Mr. Trump Move That Embassy
On December 1, 2016, outgoing President Barack Obama signed his last presidential waiver prohibiting the relocation of the Embassy of the United States of America from Tel Aviv to Israel’s capital, Jerusalem.
Israel is the only country in the world where the U.S. Embassy is not situated in the capital, close to the center of governmental affairs. In fact, virtually all embassies are situated outside Jerusalem as a bold political statement that the countries they represent refuse to recognize Jerusalem as the capital of the Jewish state. Well, it’s time for a change.
I was there when Donald Trump promised more than 15,000 people at an American Israel Public Affairs Committee (AIPAC) policy conference in Washington, DC, last year that if elected president, he would take the executive action necessary to relocate the embassy to Jerusalem. He even insisted the move would be high on his priority list.
The current embassy complex in Tel Aviv opened in 1966. In 1995 U.S. Sen. Bob Dole (R-KS) swam against the tide of international public opinion by sponsoring the Jerusalem Embassy Act that both initiated and provided funds for moving the embassy to Jerusalem. The bill was well received by Democrats and Republicans alike and overwhelmingly passed through the House of Representatives and the Senate without opposition. Congress understood that relocating America’s diplomatic headquarters in Israel would signal the world that the United States acknowledged Jerusalem as Israel’s capital.
It is surely no coincidence that congressional approval of the Jerusalem Embassy Act fell on the eve of the Israeli government officially declaring 1996 the “Trimillennium of Jerusalem, the City of David,” celebrating 3,000 years since King David established Jerusalem as Israel’s capital. Congress acknowledged Jerusalem as Israel’s ancient capital and recognized the biblical and historical connection Jewish people have with their eternal, undivided city.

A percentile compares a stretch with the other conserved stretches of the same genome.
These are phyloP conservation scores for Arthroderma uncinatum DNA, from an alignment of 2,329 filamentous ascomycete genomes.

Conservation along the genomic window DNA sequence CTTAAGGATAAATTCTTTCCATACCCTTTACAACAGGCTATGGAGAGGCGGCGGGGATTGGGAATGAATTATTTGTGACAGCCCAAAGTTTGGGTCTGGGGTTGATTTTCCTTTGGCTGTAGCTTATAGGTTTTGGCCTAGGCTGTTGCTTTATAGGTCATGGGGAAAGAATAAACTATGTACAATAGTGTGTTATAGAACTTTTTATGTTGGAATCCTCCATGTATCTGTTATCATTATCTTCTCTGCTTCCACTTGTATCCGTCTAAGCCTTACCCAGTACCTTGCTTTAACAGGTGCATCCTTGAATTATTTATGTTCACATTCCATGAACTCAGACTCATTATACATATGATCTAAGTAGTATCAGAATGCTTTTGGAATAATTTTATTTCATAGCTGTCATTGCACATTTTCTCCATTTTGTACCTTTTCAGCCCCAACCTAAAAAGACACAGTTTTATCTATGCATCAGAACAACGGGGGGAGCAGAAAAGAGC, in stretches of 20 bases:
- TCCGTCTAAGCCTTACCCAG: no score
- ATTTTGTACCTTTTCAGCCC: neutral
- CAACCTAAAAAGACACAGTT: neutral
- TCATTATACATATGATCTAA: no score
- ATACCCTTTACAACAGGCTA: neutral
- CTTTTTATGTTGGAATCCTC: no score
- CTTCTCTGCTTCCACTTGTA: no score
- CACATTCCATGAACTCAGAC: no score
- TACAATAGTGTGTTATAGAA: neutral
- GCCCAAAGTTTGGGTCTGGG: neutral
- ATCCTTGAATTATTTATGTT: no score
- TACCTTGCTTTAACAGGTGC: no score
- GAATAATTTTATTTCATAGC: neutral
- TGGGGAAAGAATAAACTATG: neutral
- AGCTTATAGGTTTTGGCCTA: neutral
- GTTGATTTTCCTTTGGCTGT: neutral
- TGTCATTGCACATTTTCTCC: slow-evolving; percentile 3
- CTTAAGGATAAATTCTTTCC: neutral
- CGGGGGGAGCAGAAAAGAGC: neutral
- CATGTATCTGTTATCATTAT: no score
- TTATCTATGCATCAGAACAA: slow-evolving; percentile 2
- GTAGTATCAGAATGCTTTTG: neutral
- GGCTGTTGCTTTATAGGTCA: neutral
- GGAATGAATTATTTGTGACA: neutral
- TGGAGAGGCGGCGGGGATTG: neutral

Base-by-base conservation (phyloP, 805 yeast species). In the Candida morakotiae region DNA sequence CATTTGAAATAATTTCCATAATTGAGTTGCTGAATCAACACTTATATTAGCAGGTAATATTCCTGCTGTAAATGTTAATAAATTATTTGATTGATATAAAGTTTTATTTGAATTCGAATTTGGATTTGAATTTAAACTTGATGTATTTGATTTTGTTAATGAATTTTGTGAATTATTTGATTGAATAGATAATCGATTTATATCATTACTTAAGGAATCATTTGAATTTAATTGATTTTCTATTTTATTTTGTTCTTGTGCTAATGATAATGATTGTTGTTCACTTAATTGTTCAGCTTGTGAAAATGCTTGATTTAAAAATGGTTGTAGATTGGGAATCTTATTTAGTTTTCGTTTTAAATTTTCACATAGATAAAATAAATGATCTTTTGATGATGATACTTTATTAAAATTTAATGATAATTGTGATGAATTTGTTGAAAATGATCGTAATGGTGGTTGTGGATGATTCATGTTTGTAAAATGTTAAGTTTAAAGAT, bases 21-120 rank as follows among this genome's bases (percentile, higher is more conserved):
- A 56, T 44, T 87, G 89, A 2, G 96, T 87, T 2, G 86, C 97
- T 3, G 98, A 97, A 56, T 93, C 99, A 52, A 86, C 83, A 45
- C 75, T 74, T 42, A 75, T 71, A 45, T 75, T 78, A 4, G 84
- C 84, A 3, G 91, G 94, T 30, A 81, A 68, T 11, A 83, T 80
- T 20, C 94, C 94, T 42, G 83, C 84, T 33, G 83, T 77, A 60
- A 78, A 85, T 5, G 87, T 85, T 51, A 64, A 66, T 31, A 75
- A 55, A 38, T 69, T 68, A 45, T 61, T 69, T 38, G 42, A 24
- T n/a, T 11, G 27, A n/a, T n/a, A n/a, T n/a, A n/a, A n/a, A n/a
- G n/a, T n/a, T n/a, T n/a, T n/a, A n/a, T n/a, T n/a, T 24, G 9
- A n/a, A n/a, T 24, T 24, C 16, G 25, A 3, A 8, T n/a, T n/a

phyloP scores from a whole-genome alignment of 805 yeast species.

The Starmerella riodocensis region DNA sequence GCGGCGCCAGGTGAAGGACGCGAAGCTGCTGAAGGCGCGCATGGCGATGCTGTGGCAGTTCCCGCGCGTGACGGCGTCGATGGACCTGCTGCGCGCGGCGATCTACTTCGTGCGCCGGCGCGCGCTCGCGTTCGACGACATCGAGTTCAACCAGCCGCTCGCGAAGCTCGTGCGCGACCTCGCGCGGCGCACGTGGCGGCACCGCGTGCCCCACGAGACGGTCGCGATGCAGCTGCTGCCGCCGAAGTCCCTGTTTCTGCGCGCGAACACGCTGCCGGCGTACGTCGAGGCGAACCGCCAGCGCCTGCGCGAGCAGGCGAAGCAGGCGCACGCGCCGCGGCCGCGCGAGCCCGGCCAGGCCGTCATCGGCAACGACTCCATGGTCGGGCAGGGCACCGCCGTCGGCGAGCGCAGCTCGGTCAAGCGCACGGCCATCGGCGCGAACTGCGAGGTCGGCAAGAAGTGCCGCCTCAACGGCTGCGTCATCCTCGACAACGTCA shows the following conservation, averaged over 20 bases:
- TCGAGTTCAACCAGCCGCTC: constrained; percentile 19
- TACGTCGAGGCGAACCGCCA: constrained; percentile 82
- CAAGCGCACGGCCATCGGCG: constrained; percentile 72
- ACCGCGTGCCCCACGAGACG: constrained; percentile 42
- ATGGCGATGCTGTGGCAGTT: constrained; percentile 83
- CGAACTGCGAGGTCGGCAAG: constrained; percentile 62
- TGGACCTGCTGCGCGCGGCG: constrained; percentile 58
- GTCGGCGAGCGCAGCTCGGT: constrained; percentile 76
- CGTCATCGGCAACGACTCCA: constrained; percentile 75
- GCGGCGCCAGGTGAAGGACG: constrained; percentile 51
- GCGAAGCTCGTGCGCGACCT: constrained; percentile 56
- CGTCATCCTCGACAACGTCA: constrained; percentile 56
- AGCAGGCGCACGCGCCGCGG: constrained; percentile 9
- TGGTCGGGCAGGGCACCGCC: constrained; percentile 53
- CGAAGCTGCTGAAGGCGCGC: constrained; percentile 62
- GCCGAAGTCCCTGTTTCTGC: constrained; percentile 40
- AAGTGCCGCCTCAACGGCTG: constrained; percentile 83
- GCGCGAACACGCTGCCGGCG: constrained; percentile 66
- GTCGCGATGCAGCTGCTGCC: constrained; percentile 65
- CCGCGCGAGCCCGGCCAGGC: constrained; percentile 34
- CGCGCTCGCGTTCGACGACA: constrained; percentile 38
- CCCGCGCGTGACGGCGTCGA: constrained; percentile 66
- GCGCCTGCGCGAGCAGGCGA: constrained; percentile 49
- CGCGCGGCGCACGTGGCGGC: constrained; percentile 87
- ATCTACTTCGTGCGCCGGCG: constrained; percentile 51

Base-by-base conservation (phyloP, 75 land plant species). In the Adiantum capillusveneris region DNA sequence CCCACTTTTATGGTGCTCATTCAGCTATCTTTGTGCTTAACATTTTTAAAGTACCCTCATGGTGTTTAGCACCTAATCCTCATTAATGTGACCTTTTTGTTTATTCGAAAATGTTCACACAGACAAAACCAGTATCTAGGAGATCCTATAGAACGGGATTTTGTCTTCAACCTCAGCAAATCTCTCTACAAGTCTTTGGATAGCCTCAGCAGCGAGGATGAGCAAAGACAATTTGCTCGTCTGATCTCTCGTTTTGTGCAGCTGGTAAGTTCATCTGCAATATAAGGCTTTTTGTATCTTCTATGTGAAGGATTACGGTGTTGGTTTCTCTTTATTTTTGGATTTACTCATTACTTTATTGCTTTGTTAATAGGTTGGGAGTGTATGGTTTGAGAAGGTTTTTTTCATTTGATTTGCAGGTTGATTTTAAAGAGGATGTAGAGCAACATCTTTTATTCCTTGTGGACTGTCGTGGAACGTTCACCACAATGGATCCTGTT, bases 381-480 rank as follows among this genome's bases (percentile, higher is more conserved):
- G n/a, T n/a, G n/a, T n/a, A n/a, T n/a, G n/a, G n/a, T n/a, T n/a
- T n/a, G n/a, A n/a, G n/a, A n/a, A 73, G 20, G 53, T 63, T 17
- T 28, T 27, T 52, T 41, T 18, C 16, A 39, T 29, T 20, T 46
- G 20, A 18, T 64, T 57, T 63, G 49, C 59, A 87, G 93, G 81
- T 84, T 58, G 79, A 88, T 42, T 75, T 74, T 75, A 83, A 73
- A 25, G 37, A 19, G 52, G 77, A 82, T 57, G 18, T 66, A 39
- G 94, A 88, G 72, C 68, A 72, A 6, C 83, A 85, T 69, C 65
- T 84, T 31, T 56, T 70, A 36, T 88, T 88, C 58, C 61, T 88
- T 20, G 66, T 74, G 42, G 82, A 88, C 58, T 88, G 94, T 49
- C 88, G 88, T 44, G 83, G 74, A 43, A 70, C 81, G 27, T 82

With the Jerusalem Embassy Act, the clock started ticking. The Act required the embassy to be moved by 1999. Today, 18 years later, the embassy still sits on HaYarkon Street in Tel Aviv. So what happened?
Believe it or not, the delay is not the fault of Congress. The blame falls squarely on the Executive branch.
Under the U.S. Constitution, the president has the authority to recognize foreign sovereignty over territory. Therefore, every six months for the past 18 years, both Democratic and Republican presidents have stood on the wrong side of history by endorsing a postponement waiver, pushing off enacting the Jerusalem Embassy Act by citing potential national security concerns.
It’s time for a change and for President Trump to fulfill the promise he made to the Jewish community. In 1948, almost the entire U.S. State Department advised President Harry Truman against recognizing the new State of Israel. But Truman disagreed. And he demonstrated leadership and courage by bestowing American recognition on the Jewish state 11 minutes after it declared statehood. We need such courage today in the White House.
Since the administration of Bill Clinton, presidents have dangled the elusive embassy-relocation carrot over the heads of Israelis as a bargaining chip for making peace with the Palestinians. That tactic has not worked. The Arabs have not embraced peace, even when Israel offered to give them eastern Jerusalem as the capital of a future Palestinian state. So far, peace remains an unattainable dream.
So President Trump, when the waiver comes across your desk, try something new for a change: Push it aside; and, once and for all, move the Embassy of the United States of America in Israel to its rightful place.
by Chris Katulka